Respect for the Dead

06-25-2023Pastor's LetterVery Rev. Richard C. Wilson, VF, Pastor

Dear Friends in Christ,

“The corporal works of mercy consist especially in feeding the hungry, sheltering the homeless, clothing the naked, visiting the sick and imprisoned, and burying the dead.” (Para 2447, Catechism of the Catholic Church)

So, burying the dead is a corporal work of mercy. All faithful Catholics certainly deserve a proper Catholic funeral Mass and burial. All too often, in my short time here, I see that faithful Catholics are not offered a funeral Mass. I don’t know all the reasons for why that happens, but I do know that a Catholic funeral Mass is the highest form of prayer that can be offered for a deceased loved one. Why would a person not want that for someone they love?

As Catholics we believe in the dignity of the human body. “Our identity and self-consciousness as a human person are expressed in and through the body. Indeed, the body is the ‘primordial sacrament’ that makes the life and love of God present in the world. Thus, the Church’s reverence and care for the body grows out of reverence and concern for the person whom the Church now commends to the care of God.” (p. 3, Reflections of the Body, Cremation, and Catholic Funeral Rites, USCCB) Indeed, our respect for the human body come directly from the Jewish faith which revered and respected the human body because it was made in the image and likeness of God.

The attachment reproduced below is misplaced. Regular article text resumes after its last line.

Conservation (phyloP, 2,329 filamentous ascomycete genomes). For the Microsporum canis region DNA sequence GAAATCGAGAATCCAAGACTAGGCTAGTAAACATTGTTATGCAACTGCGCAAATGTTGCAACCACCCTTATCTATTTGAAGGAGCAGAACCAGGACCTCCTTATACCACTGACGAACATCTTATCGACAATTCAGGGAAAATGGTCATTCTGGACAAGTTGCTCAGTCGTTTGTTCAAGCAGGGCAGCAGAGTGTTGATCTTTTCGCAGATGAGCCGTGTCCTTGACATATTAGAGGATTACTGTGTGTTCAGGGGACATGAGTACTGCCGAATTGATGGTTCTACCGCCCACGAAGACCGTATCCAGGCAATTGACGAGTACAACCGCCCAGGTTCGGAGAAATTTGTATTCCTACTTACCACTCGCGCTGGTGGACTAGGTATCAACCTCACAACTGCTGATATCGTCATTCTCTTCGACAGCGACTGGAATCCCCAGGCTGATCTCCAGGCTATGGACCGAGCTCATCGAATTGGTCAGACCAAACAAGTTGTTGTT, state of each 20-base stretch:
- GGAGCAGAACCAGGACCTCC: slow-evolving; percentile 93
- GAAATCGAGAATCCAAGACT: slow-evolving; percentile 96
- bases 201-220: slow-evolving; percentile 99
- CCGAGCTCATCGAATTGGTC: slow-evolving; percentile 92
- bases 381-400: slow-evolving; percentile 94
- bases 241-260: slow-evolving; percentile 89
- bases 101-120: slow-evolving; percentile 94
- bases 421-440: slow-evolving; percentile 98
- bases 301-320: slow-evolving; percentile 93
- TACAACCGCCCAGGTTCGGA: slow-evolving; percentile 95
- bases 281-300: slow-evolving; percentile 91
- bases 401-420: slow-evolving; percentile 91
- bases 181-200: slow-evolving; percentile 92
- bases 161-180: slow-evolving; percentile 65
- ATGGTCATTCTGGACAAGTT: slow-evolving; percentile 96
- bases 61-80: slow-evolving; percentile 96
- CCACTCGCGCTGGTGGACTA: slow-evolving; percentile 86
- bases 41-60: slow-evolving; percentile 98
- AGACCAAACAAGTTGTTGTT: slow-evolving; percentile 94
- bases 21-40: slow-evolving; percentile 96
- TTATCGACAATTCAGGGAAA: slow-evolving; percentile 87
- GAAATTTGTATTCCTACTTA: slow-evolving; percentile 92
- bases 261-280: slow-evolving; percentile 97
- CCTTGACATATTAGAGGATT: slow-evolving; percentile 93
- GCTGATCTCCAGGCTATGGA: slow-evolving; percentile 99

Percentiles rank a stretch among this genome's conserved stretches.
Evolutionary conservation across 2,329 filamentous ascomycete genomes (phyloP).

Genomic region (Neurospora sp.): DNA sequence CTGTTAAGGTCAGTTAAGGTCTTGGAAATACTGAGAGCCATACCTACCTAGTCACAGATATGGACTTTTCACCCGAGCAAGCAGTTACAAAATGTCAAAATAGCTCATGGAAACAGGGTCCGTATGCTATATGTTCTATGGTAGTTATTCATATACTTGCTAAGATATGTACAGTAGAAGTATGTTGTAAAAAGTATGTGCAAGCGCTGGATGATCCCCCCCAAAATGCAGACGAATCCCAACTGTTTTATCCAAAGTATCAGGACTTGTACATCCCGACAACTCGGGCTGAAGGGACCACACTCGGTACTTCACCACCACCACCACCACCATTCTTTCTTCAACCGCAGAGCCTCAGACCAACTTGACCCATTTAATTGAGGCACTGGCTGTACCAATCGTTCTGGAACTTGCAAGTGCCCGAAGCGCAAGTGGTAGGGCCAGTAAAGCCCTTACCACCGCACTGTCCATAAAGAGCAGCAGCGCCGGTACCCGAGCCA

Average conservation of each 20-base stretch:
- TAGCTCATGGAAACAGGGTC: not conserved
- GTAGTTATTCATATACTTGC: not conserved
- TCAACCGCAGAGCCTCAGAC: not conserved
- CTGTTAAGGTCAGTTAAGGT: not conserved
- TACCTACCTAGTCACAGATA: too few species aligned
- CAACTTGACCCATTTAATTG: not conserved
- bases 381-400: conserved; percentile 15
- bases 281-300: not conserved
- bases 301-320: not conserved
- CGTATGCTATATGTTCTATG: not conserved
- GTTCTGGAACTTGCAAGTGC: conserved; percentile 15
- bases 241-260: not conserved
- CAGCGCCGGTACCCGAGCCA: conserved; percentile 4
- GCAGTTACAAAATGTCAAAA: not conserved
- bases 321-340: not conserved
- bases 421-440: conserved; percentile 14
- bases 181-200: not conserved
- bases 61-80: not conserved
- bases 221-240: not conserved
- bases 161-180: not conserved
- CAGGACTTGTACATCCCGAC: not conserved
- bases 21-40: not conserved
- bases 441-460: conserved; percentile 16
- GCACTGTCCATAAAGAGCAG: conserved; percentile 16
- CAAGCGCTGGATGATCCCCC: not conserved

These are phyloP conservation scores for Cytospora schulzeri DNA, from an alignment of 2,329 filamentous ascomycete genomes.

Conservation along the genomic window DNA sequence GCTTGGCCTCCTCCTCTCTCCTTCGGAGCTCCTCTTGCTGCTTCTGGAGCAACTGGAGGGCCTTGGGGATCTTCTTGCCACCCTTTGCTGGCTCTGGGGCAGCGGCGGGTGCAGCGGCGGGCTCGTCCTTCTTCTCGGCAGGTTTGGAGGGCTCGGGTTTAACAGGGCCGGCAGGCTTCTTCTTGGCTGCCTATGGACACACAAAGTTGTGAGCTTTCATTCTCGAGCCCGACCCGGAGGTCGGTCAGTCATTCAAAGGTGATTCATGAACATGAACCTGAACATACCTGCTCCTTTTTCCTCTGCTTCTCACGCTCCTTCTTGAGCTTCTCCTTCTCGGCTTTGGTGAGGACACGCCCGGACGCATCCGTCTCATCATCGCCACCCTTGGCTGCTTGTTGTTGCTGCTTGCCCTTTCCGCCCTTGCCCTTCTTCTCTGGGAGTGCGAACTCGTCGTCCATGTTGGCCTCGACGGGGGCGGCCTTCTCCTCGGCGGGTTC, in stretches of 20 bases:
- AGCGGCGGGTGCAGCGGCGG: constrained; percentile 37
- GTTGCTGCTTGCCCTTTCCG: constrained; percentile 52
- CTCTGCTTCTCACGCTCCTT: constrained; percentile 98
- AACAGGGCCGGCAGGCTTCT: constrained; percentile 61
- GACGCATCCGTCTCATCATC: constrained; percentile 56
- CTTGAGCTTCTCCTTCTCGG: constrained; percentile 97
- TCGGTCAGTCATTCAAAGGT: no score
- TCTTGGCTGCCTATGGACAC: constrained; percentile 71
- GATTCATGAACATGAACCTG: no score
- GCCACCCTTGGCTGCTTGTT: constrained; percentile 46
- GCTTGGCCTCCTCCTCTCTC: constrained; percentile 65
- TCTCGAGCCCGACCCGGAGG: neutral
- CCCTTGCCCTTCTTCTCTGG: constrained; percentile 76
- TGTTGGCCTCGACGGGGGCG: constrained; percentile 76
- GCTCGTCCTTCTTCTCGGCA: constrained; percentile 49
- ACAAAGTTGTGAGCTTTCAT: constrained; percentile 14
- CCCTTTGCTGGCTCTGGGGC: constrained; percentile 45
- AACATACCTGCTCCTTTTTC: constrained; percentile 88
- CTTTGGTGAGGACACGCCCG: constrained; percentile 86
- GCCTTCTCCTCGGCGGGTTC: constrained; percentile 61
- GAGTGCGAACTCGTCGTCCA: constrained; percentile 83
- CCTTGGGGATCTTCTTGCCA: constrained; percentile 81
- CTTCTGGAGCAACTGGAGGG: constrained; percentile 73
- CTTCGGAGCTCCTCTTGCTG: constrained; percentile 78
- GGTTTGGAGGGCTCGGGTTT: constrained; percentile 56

In 1963, the Holy Office, now the Congregation for the Doctrine of the Faith issued a document that allowed for cremation of the body, as long as it was not a sign of denial of Christian teaching, in particular the teachings on the resurrection of the dead and the immorality of the soul.

Sadly, some Catholics have adopted the secular world’s values regarding the human body. They cremate the body and then scatter the ashes or divide them up into parts, putting some of the ashes into lockets or urns and keep them in their homes.

Again, I quote from the USCCB document cited above: “The remains of cremated bodies should be treated with the same respect given to the corporeal remains of a human body. This includes the manner in which they are carried, the care and attention to appropriate placement and transport, and the final disposition. The cremated remains of a body should be entombed in a mausoleum or columbarium; they may also be buried in a common grave in a cemetery.” (p. 7, Reflections)

If you have the cremains of a loved one at home, please contact the parish office so that we might arrange for a proper burial. Please know also that if you are planning to scatter the ashes of a loved one after cremation, a funeral Mass for your loved one can be denied.

May we be faithful to pray for the dead, respect the dead and properly bury the dead.

All the best…in Christ,

Very Rev. Richard C. Wilson, VF